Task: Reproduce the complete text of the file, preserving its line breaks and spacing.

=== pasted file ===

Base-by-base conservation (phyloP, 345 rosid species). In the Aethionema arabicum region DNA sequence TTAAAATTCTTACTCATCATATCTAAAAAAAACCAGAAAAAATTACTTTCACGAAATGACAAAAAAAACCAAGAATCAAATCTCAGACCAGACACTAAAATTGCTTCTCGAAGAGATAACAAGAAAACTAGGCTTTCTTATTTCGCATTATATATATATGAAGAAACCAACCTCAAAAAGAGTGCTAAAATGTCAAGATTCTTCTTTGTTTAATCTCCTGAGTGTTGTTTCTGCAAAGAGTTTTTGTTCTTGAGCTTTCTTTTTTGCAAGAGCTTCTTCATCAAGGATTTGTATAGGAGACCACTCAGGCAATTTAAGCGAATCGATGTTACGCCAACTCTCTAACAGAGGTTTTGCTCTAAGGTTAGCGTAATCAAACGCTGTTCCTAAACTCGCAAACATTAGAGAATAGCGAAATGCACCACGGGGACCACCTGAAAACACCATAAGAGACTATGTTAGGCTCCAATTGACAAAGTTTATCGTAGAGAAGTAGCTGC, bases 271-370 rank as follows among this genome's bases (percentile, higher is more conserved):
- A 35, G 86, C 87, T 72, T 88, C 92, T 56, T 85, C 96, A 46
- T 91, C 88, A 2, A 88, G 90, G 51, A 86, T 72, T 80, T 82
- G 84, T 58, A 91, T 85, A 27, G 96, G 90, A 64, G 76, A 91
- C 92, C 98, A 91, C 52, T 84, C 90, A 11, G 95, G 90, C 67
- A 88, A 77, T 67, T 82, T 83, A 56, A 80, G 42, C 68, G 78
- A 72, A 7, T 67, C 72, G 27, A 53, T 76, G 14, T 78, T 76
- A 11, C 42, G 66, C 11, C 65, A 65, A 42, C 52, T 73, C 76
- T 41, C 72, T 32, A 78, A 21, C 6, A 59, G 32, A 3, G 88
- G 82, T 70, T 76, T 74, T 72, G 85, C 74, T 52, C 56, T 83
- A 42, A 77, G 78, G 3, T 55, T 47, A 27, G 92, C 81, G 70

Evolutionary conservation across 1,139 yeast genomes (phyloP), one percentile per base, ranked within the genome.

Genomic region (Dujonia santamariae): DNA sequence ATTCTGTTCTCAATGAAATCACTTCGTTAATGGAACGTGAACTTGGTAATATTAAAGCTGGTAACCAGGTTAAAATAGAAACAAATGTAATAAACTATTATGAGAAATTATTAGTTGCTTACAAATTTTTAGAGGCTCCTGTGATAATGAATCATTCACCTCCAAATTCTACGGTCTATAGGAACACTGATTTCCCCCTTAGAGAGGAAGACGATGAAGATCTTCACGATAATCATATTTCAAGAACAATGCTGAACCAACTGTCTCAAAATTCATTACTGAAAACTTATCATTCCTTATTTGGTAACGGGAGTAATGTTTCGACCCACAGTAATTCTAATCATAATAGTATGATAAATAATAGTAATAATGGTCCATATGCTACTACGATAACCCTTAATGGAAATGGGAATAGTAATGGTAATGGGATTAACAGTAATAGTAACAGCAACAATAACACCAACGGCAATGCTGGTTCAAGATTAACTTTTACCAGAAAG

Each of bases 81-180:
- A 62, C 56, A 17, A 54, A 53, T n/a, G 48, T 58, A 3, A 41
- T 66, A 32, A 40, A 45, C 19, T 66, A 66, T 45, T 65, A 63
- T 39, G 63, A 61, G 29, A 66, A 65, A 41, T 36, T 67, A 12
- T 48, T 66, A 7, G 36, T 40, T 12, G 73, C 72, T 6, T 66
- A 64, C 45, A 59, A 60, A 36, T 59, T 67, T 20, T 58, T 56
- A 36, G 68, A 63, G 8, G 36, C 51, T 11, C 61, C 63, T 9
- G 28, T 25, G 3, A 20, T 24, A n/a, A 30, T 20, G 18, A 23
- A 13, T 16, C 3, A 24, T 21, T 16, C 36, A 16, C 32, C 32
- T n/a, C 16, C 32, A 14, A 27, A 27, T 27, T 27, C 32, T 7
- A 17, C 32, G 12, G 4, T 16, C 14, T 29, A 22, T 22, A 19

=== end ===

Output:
Base-by-base conservation (phyloP, 345 rosid species). In the Aethionema arabicum region DNA sequence TTAAAATTCTTACTCATCATATCTAAAAAAAACCAGAAAAAATTACTTTCACGAAATGACAAAAAAAACCAAGAATCAAATCTCAGACCAGACACTAAAATTGCTTCTCGAAGAGATAACAAGAAAACTAGGCTTTCTTATTTCGCATTATATATATATGAAGAAACCAACCTCAAAAAGAGTGCTAAAATGTCAAGATTCTTCTTTGTTTAATCTCCTGAGTGTTGTTTCTGCAAAGAGTTTTTGTTCTTGAGCTTTCTTTTTTGCAAGAGCTTCTTCATCAAGGATTTGTATAGGAGACCACTCAGGCAATTTAAGCGAATCGATGTTACGCCAACTCTCTAACAGAGGTTTTGCTCTAAGGTTAGCGTAATCAAACGCTGTTCCTAAACTCGCAAACATTAGAGAATAGCGAAATGCACCACGGGGACCACCTGAAAACACCATAAGAGACTATGTTAGGCTCCAATTGACAAAGTTTATCGTAGAGAAGTAGCTGC, bases 271-370 rank as follows among this genome's bases (percentile, higher is more conserved):
- A 35, G 86, C 87, T 72, T 88, C 92, T 56, T 85, C 96, A 46
- T 91, C 88, A 2, A 88, G 90, G 51, A 86, T 72, T 80, T 82
- G 84, T 58, A 91, T 85, A 27, G 96, G 90, A 64, G 76, A 91
- C 92, C 98, A 91, C 52, T 84, C 90, A 11, G 95, G 90, C 67
- A 88, A 77, T 67, T 82, T 83, A 56, A 80, G 42, C 68, G 78
- A 72, A 7, T 67, C 72, G 27, A 53, T 76, G 14, T 78, T 76
- A 11, C 42, G 66, C 11, C 65, A 65, A 42, C 52, T 73, C 76
- T 41, C 72, T 32, A 78, A 21, C 6, A 59, G 32, A 3, G 88
- G 82, T 70, T 76, T 74, T 72, G 85, C 74, T 52, C 56, T 83
- A 42, A 77, G 78, G 3, T 55, T 47, A 27, G 92, C 81, G 70

Evolutionary conservation across 1,139 yeast genomes (phyloP), one percentile per base, ranked within the genome.

Genomic region (Dujonia santamariae): DNA sequence ATTCTGTTCTCAATGAAATCACTTCGTTAATGGAACGTGAACTTGGTAATATTAAAGCTGGTAACCAGGTTAAAATAGAAACAAATGTAATAAACTATTATGAGAAATTATTAGTTGCTTACAAATTTTTAGAGGCTCCTGTGATAATGAATCATTCACCTCCAAATTCTACGGTCTATAGGAACACTGATTTCCCCCTTAGAGAGGAAGACGATGAAGATCTTCACGATAATCATATTTCAAGAACAATGCTGAACCAACTGTCTCAAAATTCATTACTGAAAACTTATCATTCCTTATTTGGTAACGGGAGTAATGTTTCGACCCACAGTAATTCTAATCATAATAGTATGATAAATAATAGTAATAATGGTCCATATGCTACTACGATAACCCTTAATGGAAATGGGAATAGTAATGGTAATGGGATTAACAGTAATAGTAACAGCAACAATAACACCAACGGCAATGCTGGTTCAAGATTAACTTTTACCAGAAAG

Each of bases 81-180:
- A 62, C 56, A 17, A 54, A 53, T n/a, G 48, T 58, A 3, A 41
- T 66, A 32, A 40, A 45, C 19, T 66, A 66, T 45, T 65, A 63
- T 39, G 63, A 61, G 29, A 66, A 65, A 41, T 36, T 67, A 12
- T 48, T 66, A 7, G 36, T 40, T 12, G 73, C 72, T 6, T 66
- A 64, C 45, A 59, A 60, A 36, T 59, T 67, T 20, T 58, T 56
- A 36, G 68, A 63, G 8, G 36, C 51, T 11, C 61, C 63, T 9
- G 28, T 25, G 3, A 20, T 24, A n/a, A 30, T 20, G 18, A 23
- A 13, T 16, C 3, A 24, T 21, T 16, C 36, A 16, C 32, C 32
- T n/a, C 16, C 32, A 14, A 27, A 27, T 27, T 27, C 32, T 7
- A 17, C 32, G 12, G 4, T 16, C 14, T 29, A 22, T 22, A 19